Robert Nieman 1944-1952
My name is Michael Robert Nieman. I’m the eldest of 4 sons and 1 daughter of Robert and Lillian Nieman. First and foremost I wish to thank you for your letter dated March 3, 2009. The information you have on Robert Nieman is correct. However we lost Mom in May of 1999. My father served his and our country from August 10, 1944 until November 8, 1952. He fought in Europe in WW II and was also happy to say he was a proud member of General MacArthur’s Honor Guard. After leaving this outstanding unit of America’s finest, my father volunteered to go to Korea in January of 1951.
My father has never really talked about what he had seen and done until 3 of his sons (including myself) enlisted in the 1980’s. I never pressured my father into telling me any more than he wanted to. He only said that he served in Japan on the Honor Guard, to include driving people around Tokyo and sometimes using the siren that was on the car. I believe he said he drove Mrs. MacArthur around.
One other story was how you members would help each other with putting your pants on. He said that because of the highly pressed uniform pants you guys would do a chin up while two of you held the pants. Then you would lower yourself into the pants. He also said that before and during a detail you were always being inspected. He told me that during, the Japanese thought of MacArthur as a God.
I know how long that unit was active, I know of the unit patches being blue when General MacArthur was there and how it changed to purple after he left. I know that at any given time the size of the unit was nearly 200 officers and enlisted men. I’m positive these men were not only Honor Guards but also acted as body guards for General MacArthur and his staff as at this time he was the most powerful man in the Far East.
The main reason I’m writing this is to obtain more information on this unit – its official mission, the who, the what, the where, and the why. I also want to locate more information about my Dad. I know my father was there from April 1950 until January 1951 he told me he had been a driver. I know he had the MOS of a driver but I need the date in April and the date in January, also proof he had been a driver to help me get for him his driver’s badge that the deserves. The dates are also important so I can figure out when dad went to Korea and when he left Korea.
I know that this is a lot of things to ask for, but this is also for his family as I plan to write a book about the service he provided to his and our country. The book will only be for his family as I do not plan on selling it. Anything that you would provide me with would be helpful and I thank you. Included you will find copies of his documents I hope you can use them. If you know of any websites or books that would help, please let me know.
The quest to find my father’s war began shortly after his untimely passing in December of 2005. I knew where he kept all his discharge documents for his service with the US Army. These records were required so he would receive his Veterans burial benefits. I had looked at these documents on many occasions, but I never fully grasp the true meaning nor the sacrifices that he had made. I was told by the Veterans Administration that these were the most complete and detailed set of WW II and Korean War era documents that they had ever seen. Upon hearing this and knowing the stories my father had told us, I had a never-ending desire to fully comprehend what this man may have seen and accomplished while serving his country. I challenged myself to find the answers to the many questions that I had been asking myself and of others.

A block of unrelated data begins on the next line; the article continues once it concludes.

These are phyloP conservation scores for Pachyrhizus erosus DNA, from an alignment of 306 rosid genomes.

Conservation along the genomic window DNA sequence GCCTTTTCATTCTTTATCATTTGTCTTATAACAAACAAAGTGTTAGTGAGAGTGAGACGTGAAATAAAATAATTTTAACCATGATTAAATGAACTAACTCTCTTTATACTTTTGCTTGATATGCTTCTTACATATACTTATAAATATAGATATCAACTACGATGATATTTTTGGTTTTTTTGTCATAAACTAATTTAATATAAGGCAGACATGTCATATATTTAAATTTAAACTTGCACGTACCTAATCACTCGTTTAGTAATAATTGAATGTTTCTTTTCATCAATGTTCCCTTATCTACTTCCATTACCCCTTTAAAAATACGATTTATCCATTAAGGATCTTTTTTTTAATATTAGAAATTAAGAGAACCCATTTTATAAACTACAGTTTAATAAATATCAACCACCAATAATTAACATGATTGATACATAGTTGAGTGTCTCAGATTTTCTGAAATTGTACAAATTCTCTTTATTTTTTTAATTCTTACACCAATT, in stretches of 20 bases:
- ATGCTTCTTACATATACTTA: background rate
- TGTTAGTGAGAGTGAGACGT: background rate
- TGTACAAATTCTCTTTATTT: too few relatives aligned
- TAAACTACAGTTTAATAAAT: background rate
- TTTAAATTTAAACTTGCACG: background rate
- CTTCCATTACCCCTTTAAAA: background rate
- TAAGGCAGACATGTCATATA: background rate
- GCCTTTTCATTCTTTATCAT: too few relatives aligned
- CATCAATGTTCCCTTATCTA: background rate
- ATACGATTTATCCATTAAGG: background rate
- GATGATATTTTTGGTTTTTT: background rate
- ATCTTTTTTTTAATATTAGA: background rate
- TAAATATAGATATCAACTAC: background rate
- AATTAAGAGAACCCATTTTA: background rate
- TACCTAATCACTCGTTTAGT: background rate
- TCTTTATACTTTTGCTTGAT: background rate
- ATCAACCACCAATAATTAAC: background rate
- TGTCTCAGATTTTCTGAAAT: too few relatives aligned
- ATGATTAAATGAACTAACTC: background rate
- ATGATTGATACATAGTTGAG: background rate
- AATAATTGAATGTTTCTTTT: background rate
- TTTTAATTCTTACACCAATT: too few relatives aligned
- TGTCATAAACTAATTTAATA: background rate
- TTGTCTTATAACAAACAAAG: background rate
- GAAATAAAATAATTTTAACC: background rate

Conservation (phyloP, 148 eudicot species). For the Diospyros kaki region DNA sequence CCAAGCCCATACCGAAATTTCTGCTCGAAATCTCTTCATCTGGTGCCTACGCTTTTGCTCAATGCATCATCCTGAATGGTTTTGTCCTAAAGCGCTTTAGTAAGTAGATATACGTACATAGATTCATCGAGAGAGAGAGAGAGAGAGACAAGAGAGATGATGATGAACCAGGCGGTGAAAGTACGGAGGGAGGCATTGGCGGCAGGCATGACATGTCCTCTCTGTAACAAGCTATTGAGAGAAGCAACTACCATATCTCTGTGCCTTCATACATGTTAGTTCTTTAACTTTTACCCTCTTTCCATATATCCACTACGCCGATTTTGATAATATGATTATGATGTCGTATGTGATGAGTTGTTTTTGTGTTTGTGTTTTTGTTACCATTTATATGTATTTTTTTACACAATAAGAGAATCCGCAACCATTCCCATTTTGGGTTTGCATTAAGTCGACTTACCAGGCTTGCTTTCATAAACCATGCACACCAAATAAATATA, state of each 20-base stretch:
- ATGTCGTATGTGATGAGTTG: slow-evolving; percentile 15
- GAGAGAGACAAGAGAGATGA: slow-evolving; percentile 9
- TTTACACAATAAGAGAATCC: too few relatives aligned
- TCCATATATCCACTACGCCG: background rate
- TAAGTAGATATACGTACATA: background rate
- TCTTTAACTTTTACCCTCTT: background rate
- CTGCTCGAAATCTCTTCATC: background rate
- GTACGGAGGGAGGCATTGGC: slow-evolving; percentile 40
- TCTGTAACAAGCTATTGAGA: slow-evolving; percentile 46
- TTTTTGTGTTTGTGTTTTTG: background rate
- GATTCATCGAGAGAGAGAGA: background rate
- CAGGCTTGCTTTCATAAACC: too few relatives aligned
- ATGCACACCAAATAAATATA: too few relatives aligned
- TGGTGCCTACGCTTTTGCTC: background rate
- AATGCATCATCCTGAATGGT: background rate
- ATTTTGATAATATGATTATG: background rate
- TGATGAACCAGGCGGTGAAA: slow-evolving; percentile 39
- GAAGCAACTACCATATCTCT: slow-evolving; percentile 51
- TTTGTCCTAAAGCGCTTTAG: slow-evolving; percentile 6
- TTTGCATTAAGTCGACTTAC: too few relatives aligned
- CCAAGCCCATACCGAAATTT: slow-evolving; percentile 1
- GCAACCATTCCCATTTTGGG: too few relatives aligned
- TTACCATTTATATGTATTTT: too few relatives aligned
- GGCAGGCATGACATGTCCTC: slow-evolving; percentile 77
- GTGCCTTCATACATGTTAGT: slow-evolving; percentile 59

Traveling down this path took me into a vast world of information, from placing numerous phone calls, checking out books from several libraries, visiting a number of websites, and the small amount of information my father had told us. The major problem was keeping track and organizing all this information and putting the pieces of this grand puzzle together. After requesting help with obtaining the Medals my dad had received and fighting for others that he had earned but never received, I was honored to receive my father’s Decorations on July 10, 2007 from the Honorable congressmen Dave Camp of Midland, MI, in a ceremony in Dad’s honor. These where awarded for his service to his country from August 10, 1944 until November 8, 1952. With the help from family and friends, I was able to build an oak display case to display these very important items.
But this still didn’t satisfy my desire to know more about my father’s service record. As I began to put the puzzle together I began to know the units be served with, where his military duties took him, what be may have seen and done during WW II, His service on General MacArthur’s Honor Guard in Tokyo, his service during the Korean War, and finally during peacetime in the United States.
What I hope to prepare is a brief history of known facts, stories told to his kids, and a little bit of reading between the lines of a brave man that served his country and ours for over 8 years with duty, honor, and courage.
[Mike Nieman asked me to help him with a tribute to his father. We’ve exchanges many emails, photographs and letters in an effort to clear up information gaps so that he could properly document his father’s military service. If you have something to offer, send it to firstname.lastname@example.org. Thanks. Maurice Howe]